There’s no reason why Colwood shouldn’t be allowed to explore going on its own for sewage treatment, as long as other municipal partners’ interests are protected, says Geoff Young, chairman of the Capital Regional District’s wastewater committee.
“We have to leave our taxpayers whole,” Young said. “If they can get the approvals, if the province is good with it and if it’s not costing us any more, then there’s no particular reason why they shouldn’t be able to do it. But those are tough conditions.”
Getting the necessary approvals to build and operate its own tertiary treatment plant by 2016 would be a long and complicated process for Colwood, CRD staff say in a report to be considered by CRD directors Wednesday.
CRD staff are recommending that the region support in principle Colwood’s application, but only the municipality can get assurances from the province by the end of this year that going it alone won’t jeopardize existing funding agreements that have senior governments paying two-thirds of the estimated $783-million cost of the current sewage treatment plan.
In addition, CRD staff recommend a number of other conditions that would have to be met by Colwood by the end of 2015.
The current liquid-waste plan permits effluent discharge at only three places: Clover Point, Macaulay Point and McLoughlin Point. Colwood’s proposed tertiary plant would discharge treated effluent into the ground for uses such as irrigation.
Getting provincial approval for ground discharge wouldn’t be easy, staff say, and would require completion of an a complex series of environmental and technical assessments that could take more than two years to complete.
The province might also require Colwood to retain a connection to the CRD sewer infrastructure as a redundancy in the event of an emergency. As such, Colwood would have to negotiate a funding formula with the CRD to keep that capacity open, the CRD staff report says.
With only about 25 per cent of Colwood residents on the sewage system, and the rest using septic tanks, the municipality argues that it makes more sense for it to take a modular approach to sewage treatment — building capacity as needed.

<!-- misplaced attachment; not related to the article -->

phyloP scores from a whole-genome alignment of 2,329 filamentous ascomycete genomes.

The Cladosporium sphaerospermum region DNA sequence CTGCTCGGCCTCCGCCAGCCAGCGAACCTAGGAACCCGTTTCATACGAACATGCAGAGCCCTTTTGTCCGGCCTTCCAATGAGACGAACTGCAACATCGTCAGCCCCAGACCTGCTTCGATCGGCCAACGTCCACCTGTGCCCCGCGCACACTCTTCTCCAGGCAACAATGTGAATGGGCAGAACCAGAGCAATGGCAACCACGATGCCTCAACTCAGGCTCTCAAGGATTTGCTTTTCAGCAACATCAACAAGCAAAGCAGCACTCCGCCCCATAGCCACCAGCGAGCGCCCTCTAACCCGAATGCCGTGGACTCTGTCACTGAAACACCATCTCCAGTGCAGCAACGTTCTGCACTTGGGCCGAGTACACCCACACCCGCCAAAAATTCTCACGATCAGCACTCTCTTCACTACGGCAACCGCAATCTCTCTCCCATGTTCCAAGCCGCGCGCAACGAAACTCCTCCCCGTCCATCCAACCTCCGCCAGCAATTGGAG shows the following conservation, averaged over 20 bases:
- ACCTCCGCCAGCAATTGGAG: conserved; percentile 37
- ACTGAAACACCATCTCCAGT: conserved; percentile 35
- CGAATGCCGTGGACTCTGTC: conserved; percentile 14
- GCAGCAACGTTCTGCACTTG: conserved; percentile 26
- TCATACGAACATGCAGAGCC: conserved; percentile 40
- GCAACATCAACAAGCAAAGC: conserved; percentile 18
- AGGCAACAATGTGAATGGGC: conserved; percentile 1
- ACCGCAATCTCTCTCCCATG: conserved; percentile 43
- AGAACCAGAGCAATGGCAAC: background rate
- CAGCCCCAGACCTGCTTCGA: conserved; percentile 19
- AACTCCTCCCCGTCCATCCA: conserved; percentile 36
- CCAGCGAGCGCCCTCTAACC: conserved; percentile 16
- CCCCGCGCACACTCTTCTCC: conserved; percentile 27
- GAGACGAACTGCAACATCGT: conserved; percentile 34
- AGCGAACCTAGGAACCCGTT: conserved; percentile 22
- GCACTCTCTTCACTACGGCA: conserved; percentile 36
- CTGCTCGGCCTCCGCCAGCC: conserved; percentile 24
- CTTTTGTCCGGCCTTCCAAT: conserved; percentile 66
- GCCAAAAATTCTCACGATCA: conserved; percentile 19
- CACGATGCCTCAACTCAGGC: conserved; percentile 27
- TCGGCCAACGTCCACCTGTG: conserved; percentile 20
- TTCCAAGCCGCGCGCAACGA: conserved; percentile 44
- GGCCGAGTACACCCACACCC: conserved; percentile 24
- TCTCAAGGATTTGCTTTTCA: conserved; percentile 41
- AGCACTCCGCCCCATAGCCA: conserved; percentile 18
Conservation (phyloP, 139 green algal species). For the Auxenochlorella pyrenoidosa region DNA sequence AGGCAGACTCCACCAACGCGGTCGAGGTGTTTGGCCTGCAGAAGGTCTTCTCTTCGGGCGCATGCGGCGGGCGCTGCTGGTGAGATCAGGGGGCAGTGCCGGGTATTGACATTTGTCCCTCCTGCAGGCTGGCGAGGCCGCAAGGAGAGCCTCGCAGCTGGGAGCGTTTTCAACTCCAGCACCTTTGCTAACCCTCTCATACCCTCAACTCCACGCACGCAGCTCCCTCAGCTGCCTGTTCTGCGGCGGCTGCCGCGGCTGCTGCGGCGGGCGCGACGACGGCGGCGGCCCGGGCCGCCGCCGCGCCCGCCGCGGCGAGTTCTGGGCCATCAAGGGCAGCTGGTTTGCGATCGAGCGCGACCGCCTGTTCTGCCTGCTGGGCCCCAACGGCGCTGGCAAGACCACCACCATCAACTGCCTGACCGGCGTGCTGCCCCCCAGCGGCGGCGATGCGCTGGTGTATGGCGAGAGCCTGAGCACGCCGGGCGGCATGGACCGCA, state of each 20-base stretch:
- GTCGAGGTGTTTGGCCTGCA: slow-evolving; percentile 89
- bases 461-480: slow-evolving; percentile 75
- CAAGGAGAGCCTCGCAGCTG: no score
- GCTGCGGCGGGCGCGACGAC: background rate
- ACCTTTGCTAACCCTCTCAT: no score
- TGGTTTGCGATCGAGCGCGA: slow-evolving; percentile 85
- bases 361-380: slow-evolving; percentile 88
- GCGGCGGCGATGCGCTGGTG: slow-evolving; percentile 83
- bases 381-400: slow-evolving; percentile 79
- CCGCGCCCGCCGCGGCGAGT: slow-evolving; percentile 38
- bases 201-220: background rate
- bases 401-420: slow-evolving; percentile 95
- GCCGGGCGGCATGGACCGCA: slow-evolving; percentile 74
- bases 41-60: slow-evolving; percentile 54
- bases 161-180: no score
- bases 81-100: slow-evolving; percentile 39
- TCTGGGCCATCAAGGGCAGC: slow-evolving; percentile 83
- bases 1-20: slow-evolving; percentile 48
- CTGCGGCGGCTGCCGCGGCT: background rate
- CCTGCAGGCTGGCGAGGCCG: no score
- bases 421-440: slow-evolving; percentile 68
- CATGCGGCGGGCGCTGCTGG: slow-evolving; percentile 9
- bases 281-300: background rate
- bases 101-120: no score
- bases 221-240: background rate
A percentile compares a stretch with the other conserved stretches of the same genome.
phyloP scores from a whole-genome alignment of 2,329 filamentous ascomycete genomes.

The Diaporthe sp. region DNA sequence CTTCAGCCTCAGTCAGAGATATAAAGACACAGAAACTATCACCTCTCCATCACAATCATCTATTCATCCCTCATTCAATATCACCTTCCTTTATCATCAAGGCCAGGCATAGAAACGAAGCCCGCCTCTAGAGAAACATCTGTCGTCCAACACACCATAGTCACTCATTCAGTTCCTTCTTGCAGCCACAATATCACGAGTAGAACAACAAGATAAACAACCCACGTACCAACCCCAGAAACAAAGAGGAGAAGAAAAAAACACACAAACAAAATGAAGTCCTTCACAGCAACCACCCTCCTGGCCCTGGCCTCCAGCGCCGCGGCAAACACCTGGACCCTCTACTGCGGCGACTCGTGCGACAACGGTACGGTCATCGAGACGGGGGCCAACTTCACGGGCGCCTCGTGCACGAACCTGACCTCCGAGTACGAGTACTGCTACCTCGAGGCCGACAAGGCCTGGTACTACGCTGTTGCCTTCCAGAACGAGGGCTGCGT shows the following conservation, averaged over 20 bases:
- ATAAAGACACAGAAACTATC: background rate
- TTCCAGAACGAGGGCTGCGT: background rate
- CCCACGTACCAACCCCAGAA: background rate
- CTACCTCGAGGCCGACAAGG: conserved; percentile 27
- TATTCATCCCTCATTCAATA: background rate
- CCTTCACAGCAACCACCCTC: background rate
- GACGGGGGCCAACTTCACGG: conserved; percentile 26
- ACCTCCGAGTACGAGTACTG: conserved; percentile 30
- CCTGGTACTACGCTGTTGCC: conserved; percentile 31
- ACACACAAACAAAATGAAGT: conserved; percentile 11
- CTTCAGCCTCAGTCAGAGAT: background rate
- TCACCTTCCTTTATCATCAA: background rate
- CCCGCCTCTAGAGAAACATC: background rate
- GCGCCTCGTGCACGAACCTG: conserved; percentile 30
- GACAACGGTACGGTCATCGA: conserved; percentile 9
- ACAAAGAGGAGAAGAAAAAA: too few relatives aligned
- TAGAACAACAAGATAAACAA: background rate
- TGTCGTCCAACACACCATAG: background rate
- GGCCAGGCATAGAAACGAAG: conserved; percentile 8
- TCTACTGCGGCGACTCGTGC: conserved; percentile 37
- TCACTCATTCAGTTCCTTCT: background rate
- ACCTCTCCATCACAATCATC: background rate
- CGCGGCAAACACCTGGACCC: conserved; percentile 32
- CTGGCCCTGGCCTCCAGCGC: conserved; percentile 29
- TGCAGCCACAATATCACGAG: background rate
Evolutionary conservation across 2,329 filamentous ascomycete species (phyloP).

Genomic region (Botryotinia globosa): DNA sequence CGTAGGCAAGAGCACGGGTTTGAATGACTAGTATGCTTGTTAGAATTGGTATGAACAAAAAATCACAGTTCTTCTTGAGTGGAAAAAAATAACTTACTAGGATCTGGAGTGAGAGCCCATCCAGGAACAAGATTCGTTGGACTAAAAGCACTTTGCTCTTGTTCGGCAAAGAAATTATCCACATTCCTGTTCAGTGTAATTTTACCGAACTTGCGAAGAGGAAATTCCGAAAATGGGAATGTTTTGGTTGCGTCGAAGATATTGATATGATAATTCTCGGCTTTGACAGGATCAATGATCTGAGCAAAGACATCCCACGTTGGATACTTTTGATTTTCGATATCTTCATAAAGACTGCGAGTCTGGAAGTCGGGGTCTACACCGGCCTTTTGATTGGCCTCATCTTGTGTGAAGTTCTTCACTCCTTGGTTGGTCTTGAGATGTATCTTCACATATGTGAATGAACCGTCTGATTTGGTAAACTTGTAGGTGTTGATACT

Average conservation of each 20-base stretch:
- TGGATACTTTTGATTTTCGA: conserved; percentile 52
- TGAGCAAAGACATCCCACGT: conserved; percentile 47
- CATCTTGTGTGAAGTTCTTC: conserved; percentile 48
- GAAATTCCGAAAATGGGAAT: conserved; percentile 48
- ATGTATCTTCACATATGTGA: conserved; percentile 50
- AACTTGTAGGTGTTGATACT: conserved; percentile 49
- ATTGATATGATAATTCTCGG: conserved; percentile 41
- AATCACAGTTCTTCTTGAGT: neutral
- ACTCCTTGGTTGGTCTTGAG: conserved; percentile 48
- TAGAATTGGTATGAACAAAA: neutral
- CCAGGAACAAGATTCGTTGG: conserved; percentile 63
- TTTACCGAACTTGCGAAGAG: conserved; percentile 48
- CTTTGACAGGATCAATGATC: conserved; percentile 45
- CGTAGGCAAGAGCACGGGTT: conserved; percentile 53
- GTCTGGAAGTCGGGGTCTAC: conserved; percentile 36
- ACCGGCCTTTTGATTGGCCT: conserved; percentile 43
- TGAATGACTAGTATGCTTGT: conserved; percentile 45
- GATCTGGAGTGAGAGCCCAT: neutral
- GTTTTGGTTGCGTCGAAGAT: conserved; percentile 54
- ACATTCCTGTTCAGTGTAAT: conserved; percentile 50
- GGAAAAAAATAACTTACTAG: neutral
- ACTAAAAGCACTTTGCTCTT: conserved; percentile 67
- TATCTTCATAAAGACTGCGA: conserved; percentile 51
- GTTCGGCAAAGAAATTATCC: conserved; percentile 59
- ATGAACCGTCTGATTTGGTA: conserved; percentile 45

The preferred location for a tertiary treatment plant would be under the parking lot at the transit exchange near the Juan de Fuca Recreation Centre.
Colwood’s current proposal is long on optimism and short on specifics.
In a question-and-answer sheet, the municipality says it has the resources to build and operate its own plant but it doesn’t provide any details of what those costs would be.
Colwood chief engineer Michael Baxter said that while the city has seen a number of different estimates, costs haven’t been nailed down.
“We’re not going to go out and do all of the work necessary to come up with the different solutions in detail until the CRD board has said: ‘Yes, we recognize that this is a good solution. Colwood, go ahead and try it,’ ” Baxter said.
Colwood’s background material says the plant would be publicly owned and operated by city employees.
Colwood also maintains that the funds it has contributed to the CRD project to date would be retained by the CRD. The municipality says it would not seek a share of the two-thirds funding the CRD is receiving from the federal and provincial governments for the regional sewage-treatment program.